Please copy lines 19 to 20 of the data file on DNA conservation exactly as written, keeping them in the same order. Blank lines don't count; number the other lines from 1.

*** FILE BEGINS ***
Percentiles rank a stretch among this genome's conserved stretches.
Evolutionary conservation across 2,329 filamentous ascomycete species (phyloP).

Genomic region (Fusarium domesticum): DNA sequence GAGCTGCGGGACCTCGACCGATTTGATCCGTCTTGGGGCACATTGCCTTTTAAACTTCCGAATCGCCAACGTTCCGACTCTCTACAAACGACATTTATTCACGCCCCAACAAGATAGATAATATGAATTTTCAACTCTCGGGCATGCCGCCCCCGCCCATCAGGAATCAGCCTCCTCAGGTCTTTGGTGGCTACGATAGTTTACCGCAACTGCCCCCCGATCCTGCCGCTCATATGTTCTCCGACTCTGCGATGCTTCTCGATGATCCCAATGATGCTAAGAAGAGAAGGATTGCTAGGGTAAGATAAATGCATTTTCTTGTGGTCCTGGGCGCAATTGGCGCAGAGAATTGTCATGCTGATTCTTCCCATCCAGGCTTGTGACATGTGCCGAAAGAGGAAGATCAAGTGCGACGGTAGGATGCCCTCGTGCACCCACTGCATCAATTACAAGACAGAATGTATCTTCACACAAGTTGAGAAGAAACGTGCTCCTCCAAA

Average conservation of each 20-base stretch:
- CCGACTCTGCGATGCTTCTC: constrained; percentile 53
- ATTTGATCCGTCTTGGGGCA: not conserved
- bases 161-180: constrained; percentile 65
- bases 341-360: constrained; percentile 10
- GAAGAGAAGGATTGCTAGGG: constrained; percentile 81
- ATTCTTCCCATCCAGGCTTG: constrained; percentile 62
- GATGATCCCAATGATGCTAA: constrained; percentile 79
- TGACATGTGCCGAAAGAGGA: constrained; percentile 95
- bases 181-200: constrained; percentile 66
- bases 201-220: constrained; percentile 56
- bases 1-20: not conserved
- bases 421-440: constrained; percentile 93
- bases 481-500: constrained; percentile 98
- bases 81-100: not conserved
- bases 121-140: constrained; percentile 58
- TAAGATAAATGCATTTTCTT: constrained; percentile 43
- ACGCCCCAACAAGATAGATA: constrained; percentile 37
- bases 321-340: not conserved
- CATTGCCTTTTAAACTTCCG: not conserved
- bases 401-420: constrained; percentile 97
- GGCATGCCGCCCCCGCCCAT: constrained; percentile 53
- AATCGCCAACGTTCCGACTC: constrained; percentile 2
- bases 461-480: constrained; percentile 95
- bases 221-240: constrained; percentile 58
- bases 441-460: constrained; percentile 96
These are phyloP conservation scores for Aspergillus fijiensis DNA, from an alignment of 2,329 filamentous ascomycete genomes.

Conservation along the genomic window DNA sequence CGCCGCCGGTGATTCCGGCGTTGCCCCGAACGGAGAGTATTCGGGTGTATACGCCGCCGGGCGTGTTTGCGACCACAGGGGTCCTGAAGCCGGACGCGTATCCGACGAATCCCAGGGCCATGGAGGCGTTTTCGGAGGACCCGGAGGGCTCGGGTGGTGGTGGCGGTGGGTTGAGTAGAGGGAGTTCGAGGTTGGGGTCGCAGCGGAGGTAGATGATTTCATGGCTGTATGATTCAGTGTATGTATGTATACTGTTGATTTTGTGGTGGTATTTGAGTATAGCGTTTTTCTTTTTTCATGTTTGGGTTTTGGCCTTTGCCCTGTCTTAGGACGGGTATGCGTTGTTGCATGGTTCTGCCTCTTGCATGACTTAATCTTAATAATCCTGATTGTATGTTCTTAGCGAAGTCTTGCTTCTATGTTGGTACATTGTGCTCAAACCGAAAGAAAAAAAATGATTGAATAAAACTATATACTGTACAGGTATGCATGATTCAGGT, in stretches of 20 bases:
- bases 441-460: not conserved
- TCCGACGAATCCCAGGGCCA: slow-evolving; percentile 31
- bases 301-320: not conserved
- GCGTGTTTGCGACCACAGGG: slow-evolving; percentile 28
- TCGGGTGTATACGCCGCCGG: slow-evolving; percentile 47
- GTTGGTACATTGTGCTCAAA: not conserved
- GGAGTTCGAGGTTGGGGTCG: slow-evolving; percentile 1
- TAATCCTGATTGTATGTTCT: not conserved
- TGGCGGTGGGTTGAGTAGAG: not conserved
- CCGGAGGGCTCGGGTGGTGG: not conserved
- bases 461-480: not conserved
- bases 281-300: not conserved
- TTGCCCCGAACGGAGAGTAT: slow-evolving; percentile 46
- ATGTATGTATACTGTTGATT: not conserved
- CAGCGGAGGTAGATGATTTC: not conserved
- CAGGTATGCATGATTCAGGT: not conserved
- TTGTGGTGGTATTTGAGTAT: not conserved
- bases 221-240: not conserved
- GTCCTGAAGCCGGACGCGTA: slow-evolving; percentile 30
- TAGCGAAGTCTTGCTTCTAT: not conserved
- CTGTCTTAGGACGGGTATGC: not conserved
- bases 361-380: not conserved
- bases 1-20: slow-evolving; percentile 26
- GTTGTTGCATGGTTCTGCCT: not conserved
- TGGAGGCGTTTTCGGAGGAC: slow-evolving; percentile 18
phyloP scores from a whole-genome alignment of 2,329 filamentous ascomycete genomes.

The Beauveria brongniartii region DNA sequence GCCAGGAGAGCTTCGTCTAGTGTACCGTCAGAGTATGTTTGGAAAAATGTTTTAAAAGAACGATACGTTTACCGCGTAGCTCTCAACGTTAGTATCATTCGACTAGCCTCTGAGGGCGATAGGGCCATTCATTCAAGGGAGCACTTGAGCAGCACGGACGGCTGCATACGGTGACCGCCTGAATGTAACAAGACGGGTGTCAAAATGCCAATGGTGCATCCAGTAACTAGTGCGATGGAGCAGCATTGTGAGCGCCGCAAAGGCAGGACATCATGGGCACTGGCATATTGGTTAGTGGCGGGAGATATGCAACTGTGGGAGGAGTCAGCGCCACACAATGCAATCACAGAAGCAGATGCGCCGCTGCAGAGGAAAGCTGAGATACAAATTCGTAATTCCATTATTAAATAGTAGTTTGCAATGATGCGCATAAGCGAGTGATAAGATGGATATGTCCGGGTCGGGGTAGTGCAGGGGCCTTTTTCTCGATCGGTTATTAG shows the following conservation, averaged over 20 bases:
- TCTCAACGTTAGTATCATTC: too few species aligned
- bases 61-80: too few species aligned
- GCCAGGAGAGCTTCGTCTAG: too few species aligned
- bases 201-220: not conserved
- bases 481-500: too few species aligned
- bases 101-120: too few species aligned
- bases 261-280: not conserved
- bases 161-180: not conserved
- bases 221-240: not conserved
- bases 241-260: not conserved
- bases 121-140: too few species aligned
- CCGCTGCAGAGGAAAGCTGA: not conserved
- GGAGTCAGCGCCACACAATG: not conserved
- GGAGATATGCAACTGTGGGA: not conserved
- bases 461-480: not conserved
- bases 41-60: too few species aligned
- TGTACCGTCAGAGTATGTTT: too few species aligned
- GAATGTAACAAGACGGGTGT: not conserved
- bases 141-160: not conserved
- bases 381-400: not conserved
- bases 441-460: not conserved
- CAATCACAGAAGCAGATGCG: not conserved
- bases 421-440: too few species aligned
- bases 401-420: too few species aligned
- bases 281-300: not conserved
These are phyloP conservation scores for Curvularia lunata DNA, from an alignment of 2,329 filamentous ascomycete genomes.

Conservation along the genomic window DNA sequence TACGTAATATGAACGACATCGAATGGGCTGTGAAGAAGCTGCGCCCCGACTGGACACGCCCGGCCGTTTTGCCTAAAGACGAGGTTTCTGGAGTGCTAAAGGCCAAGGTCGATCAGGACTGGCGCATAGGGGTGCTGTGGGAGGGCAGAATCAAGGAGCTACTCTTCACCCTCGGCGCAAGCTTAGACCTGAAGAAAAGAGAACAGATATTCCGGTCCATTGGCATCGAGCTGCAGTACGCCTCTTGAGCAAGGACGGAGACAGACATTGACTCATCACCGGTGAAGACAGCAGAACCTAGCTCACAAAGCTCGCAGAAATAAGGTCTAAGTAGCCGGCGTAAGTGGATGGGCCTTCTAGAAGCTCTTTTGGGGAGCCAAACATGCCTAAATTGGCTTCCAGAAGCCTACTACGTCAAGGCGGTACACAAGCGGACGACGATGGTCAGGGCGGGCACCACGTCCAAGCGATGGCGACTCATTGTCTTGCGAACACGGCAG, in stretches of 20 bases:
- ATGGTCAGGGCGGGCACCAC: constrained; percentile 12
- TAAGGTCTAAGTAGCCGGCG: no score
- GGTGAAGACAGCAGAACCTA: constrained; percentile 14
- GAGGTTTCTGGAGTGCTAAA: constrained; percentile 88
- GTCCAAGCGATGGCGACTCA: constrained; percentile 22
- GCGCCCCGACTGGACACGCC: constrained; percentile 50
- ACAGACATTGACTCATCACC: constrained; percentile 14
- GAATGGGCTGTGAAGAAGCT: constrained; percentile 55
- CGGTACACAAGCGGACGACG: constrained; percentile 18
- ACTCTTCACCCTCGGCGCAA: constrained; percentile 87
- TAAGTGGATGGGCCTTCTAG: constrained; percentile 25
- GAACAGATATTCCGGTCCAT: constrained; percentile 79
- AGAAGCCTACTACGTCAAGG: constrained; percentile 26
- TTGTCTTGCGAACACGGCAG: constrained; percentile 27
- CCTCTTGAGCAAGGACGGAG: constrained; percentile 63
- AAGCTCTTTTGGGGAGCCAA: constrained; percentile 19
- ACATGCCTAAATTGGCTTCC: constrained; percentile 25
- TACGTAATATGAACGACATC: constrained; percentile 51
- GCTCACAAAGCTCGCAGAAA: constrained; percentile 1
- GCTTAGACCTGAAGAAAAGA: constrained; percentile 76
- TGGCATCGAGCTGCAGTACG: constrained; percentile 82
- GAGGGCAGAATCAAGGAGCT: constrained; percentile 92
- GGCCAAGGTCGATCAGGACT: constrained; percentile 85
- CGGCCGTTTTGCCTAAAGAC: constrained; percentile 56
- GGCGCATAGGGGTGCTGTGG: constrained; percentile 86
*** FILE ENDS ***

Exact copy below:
- bases 121-140: constrained; percentile 58
- TAAGATAAATGCATTTTCTT: constrained; percentile 43